o Wreckfish (Polyprion americanus)
o Blackbelly rosefish (Helicolenus dactylopterus)
o Silver scabbardfish (Lepidopus caudatus)
o Black (deep-water) cardinal fish (Epigonus telescopus)
o Deep-water red crab (Chaceon (Geryon) spp.)

• DEEPFISHMAN recommends that consideration be given to allocating a specific EU TAC to beaked redfish (Sebastes mentella).
• DEEPFISHMAN recommends that the historical landings data for the NEAFC RA be evaluated to determine the scale and extent of landings of the species proposed for EU TAC regulation.
• DEEPFISHMAN recommends that the deep-water species managed by TACs in the NEAFC RA be revised as appropriate.
• DEEPFISHMAN recommends that EU TACs for orange roughy and deep-water sharks be reviewed every five years.
• DEEPFISHMAN recommends that EU TACs for roundnose grenadier and beaked redfish these species be reviewed on a triennial basis.
• For all other existing and proposed deep-water species, DEEPFISHMAN recommends that EU TACs be reviewed biennially, except where long-term management plans are in place.
• DEEPFISHMAN recommends that if the range of deep-water species managed by TAC in the NEAFC RA is expanded, consideration should be given to reviewing these TACs with the same frequency as recommended above for EU TACs.

Review of TAC management units taking into account known information on stock structure
The project reviewed the current management areas and the state of knowledge of the stock structure. Based upon this a number of recommendations for adjustment of management areas were made. Table 3, supplied as attched PDF provides examples for two species (see deliverable 7.4 for similar results for all deep-water species currently managed by EU-TAC).

Table 3. Recommendations for changes in EC management units and assessment units for roundnose grenadier and black scabbardfish.

Definition of deep-water fishing effort and capacity ceilings
Some VMS data were analyzed in DEEPFISHMAN. In particular UK VMS data became available by the end of the project, Irish VMS data were available for studies of the trends and distribution of fishing grounds to the West of Ireland, French VMS data were available aggregated for the French deep-water fleet by depth strata of 100 m and a spatial resolution of 10' x 10'. The data from these three countries (including data for vessels of all flags) all appeared very useful for fisheries assessment and were used in for scientific work presented at the joint CoralFISH-DEEPFISHMAN symposium. All data showed strong decreased in deep-water fishing effort since 2003, and this was interpreted as an effect of the EU-management.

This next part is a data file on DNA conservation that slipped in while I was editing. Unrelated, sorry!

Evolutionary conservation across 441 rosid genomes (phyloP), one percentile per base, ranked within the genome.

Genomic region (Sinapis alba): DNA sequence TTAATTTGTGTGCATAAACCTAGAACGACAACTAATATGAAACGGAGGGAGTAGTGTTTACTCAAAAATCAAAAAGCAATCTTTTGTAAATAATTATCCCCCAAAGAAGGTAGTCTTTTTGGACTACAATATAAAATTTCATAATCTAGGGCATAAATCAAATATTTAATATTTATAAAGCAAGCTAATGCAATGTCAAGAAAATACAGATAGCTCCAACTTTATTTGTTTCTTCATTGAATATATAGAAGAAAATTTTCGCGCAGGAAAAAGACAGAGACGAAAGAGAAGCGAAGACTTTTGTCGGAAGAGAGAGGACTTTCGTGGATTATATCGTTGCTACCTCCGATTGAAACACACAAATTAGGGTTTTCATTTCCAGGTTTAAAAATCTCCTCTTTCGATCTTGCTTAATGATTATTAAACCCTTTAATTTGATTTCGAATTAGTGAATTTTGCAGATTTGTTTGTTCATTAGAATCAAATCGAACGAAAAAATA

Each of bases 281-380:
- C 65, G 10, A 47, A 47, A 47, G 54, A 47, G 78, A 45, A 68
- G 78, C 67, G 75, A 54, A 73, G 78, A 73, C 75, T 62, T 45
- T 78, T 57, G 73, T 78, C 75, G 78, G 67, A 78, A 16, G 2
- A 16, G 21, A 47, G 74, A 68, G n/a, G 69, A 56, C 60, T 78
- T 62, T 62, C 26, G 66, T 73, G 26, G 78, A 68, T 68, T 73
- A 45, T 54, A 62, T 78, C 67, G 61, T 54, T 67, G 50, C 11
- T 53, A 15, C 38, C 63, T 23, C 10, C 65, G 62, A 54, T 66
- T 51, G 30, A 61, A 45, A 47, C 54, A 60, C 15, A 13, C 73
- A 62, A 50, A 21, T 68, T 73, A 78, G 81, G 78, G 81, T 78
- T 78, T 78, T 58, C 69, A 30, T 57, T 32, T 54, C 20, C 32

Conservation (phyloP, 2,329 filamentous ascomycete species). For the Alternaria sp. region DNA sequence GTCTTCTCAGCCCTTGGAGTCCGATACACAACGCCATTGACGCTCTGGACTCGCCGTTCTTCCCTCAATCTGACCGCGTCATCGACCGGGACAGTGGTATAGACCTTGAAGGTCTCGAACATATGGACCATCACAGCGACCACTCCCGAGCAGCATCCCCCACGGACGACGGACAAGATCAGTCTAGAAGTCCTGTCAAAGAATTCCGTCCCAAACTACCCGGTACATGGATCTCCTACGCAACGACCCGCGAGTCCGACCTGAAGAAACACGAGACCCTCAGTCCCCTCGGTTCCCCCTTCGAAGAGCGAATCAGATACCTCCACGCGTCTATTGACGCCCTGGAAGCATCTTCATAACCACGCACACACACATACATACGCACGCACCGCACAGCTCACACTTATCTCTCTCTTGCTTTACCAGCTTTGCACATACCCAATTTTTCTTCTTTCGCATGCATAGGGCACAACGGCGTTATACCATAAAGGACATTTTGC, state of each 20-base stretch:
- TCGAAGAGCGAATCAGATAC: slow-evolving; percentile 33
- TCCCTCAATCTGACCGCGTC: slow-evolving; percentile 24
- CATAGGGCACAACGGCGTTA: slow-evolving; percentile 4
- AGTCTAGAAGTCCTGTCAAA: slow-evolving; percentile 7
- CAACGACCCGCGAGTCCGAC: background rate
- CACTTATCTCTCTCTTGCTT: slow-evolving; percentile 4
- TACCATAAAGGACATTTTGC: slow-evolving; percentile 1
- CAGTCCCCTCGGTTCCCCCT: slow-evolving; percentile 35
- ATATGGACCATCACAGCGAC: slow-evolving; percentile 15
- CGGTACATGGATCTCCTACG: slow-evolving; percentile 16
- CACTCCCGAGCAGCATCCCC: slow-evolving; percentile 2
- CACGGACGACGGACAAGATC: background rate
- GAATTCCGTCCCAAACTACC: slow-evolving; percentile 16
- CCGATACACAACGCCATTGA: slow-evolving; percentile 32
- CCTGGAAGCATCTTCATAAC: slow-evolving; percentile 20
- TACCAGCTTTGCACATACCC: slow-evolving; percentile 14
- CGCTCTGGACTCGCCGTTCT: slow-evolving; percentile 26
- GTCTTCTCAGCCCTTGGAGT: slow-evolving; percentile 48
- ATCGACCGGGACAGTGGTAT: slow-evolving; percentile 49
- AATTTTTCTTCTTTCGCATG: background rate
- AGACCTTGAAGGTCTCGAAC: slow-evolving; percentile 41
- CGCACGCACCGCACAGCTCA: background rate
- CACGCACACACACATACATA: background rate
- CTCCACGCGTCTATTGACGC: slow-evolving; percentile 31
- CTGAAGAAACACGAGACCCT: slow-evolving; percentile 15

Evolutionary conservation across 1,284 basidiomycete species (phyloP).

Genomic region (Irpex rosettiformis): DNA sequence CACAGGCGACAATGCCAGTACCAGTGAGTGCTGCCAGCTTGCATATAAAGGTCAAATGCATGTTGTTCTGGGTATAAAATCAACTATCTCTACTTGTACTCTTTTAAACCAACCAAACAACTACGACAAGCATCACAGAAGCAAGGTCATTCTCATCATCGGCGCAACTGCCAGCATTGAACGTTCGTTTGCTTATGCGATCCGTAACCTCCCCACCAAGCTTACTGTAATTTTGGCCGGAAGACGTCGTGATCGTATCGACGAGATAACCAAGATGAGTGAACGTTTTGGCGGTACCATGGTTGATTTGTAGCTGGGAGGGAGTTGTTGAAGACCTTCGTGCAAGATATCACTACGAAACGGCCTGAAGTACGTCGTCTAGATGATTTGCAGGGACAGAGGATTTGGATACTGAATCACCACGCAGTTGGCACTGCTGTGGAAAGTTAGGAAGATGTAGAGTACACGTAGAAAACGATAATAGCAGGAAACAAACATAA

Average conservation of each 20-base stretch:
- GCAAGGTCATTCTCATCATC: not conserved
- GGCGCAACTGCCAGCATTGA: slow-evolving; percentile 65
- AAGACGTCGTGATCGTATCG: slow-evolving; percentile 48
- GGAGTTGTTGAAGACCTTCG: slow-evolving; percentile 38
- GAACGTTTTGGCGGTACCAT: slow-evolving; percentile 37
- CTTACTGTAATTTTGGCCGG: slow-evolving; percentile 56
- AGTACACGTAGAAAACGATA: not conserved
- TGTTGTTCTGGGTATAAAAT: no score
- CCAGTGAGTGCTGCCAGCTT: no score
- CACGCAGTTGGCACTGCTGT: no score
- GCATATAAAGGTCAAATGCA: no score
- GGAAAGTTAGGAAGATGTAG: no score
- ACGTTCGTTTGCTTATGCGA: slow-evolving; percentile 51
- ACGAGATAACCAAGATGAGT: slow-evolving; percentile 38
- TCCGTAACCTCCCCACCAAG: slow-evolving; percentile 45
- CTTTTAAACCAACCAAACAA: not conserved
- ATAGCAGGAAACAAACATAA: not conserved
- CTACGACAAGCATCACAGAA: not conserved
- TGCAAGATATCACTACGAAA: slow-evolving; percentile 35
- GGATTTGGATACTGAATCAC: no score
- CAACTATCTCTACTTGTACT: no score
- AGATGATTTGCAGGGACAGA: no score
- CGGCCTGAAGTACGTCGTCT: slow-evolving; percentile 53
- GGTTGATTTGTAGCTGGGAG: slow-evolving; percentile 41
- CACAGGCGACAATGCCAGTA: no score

The main recommendation that can be drawn is that deep-water fishing effort is estimated from VMS data as this allows an accurate tracking on fishing effort by depth. Effort management may not be required if an effective catch management is in place. In EU waters in recent years, the management of landings through TACs and quotas has probably been effective and allowed effort was not all used. However, even if it is not a management tool, an accurate monitoring of effort is essential, as accurate effort data are essential to both stock and ecosystem assessment

Management and monitoring of bycatches, discards and protected, endangered and threatened (PET) species.
Mobile PET species to consider for deep-sea fisheries are primarily deep-water sharks. There is no known significant impact of deep-sea fisheries in the North-East Atlantic to marine mammals, seabirds and marine turtles.
Fixed species are be addressed primarily in terms of VMEs and spatial management. These aspects are mainly in the remit of the CoralFISH project.
Further work is needed on deep-sea shark assessment. The ban of fisheries have reduce available data. Trends-based assessment from survey and on-board observation indicators, have been investigated in DEEPFISHMAN and are the main current way forward for assessing the status of deep-sea sharks. These have the potential to provide relative quantitative trends but no absolute assessment. A bayesian assessment model of sharks was developed in DEEPFISHMAN and will be presented in the relevant expert groups.

Spatial and temporal closures and technical measures
DEEPFISHMAN recommends priority should be given to fully quantitative and high resolution (spatial and temporal) assessments of both seabed habitat features and fishing pressure (effort), and research should be allocated to increasing knowledge to fulfilling an analysis of the following key elements essential for undertaking an appropriate seabed spatial risk assessment:
· Mapping of actual and predicted VME habitat and VME indicator species distributions and densities
· Mapping of actual fishing effort distribution and intensity in order to define the fishing footprint. VMS data are readily available for the deep-water where mostly large vessels operate, so it is a matter of all flag countries to be obliged to provide data
· Assessment of actual and predicted sensitivity/vulnerability of habitats and species to fishing pressure to determine risk
· Assigning the calculated risk to a defined risk category (as outlined above)
· An evaluation of uncertainty in the risk
These aspects are mainly in the remit of the CoralFISH project, innovative habitat modelling and management approaches, including the used of stakeholder knowledge, have been shown by CoralFISH scientists in the CoralFISH-DEEPFISHMAN final symposium.

EU Data Collection Framework (DCF) and observer sampling plans
This topic is a revision of the new Data Collection Framework (DCF), a summary of its different modules and a review of the DCF in relation to deep-water fisheries. Further details can be found in delivrable D7.4

Deep-sea fishery independent surveys and monitoring regimes